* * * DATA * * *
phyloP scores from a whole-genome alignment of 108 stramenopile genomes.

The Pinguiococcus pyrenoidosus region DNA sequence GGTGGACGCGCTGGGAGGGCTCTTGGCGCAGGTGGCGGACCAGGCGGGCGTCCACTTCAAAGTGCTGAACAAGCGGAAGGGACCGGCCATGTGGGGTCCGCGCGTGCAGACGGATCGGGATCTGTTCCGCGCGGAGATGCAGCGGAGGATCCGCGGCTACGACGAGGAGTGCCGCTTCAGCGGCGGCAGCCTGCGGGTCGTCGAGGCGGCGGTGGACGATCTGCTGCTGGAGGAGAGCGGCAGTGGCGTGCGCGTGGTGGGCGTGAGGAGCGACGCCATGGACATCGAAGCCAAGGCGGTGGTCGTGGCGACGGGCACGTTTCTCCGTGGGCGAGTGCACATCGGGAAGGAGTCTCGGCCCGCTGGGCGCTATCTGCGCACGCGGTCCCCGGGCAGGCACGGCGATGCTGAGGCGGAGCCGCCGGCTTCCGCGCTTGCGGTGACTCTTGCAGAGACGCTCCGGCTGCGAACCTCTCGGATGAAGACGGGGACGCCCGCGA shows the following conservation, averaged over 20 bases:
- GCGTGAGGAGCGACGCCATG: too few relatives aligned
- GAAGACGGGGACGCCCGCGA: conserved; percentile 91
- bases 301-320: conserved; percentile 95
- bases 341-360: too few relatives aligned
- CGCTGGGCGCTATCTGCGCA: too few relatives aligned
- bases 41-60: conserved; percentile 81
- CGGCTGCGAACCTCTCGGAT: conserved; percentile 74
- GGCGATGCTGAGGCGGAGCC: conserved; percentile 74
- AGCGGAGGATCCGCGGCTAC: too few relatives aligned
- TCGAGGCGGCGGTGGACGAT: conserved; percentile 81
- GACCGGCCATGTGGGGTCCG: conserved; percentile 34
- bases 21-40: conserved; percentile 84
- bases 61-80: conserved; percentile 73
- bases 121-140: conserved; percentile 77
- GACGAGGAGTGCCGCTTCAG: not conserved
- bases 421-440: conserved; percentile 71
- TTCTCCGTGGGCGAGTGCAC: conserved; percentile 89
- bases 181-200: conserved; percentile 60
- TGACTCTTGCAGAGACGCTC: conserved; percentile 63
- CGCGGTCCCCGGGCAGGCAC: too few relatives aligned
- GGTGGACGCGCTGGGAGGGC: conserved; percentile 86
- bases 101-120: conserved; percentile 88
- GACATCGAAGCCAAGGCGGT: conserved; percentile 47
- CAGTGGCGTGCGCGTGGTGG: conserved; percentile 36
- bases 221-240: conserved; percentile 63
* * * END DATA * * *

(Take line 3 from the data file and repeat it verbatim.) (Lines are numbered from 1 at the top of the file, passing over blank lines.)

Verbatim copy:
- GCGTGAGGAGCGACGCCATG: too few relatives aligned